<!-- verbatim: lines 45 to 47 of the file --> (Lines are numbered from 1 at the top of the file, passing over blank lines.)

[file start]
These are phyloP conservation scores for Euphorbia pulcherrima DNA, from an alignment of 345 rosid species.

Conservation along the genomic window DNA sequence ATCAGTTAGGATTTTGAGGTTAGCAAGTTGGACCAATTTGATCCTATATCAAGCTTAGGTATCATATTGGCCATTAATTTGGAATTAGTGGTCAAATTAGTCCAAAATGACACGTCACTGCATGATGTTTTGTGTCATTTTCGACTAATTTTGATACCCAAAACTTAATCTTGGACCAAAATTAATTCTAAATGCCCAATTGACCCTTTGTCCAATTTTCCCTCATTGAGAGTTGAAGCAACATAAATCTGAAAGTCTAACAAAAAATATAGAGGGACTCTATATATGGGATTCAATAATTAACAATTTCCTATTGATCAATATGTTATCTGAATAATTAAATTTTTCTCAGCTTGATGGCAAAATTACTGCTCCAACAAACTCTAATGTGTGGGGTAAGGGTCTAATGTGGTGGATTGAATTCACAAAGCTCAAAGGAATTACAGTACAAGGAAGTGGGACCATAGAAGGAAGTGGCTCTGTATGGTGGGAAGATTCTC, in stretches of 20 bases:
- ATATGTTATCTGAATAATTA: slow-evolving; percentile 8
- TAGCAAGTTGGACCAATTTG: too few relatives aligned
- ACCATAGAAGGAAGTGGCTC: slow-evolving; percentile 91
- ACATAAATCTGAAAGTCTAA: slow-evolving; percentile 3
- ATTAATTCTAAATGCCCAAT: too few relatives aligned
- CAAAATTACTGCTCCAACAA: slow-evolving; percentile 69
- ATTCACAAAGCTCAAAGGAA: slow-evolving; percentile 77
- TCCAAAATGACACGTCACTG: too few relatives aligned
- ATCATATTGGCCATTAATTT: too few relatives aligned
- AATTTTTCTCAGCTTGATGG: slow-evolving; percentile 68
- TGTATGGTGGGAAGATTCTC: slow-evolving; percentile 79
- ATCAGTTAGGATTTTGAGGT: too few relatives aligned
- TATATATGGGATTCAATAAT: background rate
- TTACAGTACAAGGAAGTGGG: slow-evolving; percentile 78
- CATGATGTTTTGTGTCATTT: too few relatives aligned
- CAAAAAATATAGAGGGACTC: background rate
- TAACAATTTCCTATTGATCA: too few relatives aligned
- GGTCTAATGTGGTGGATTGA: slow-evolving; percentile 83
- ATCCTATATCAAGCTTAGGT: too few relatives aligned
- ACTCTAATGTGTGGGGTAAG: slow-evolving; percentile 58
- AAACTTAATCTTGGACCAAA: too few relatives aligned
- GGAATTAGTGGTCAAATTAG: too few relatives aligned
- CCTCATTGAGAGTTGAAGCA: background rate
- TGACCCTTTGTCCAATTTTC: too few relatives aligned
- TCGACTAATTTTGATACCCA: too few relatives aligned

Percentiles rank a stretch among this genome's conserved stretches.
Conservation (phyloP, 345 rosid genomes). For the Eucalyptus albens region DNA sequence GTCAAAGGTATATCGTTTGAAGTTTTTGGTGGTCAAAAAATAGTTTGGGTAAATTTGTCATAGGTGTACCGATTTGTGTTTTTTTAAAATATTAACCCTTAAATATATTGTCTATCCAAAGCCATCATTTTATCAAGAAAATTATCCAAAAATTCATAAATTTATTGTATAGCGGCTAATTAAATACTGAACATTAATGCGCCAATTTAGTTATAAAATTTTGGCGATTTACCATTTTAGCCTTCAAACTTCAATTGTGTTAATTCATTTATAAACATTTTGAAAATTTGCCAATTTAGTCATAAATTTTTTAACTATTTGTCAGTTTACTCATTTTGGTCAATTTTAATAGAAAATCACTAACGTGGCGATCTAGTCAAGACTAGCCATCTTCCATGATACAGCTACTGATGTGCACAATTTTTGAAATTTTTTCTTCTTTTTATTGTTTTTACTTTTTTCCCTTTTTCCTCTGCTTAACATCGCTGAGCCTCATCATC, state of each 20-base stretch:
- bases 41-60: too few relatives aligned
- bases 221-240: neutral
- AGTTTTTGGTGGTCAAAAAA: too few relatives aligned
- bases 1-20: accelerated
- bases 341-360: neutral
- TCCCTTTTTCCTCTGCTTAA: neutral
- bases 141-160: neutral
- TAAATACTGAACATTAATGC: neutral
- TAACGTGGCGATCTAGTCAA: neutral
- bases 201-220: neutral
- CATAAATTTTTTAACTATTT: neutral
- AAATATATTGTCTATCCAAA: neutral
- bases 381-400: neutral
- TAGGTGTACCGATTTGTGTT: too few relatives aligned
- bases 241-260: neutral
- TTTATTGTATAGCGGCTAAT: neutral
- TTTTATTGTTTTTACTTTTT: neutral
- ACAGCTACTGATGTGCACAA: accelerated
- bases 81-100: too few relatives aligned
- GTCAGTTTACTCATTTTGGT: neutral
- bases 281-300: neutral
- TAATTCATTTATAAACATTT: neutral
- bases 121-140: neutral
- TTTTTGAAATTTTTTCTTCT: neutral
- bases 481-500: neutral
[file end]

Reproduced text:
- TTTATTGTATAGCGGCTAAT: neutral
- TTTTATTGTTTTTACTTTTT: neutral
- ACAGCTACTGATGTGCACAA: accelerated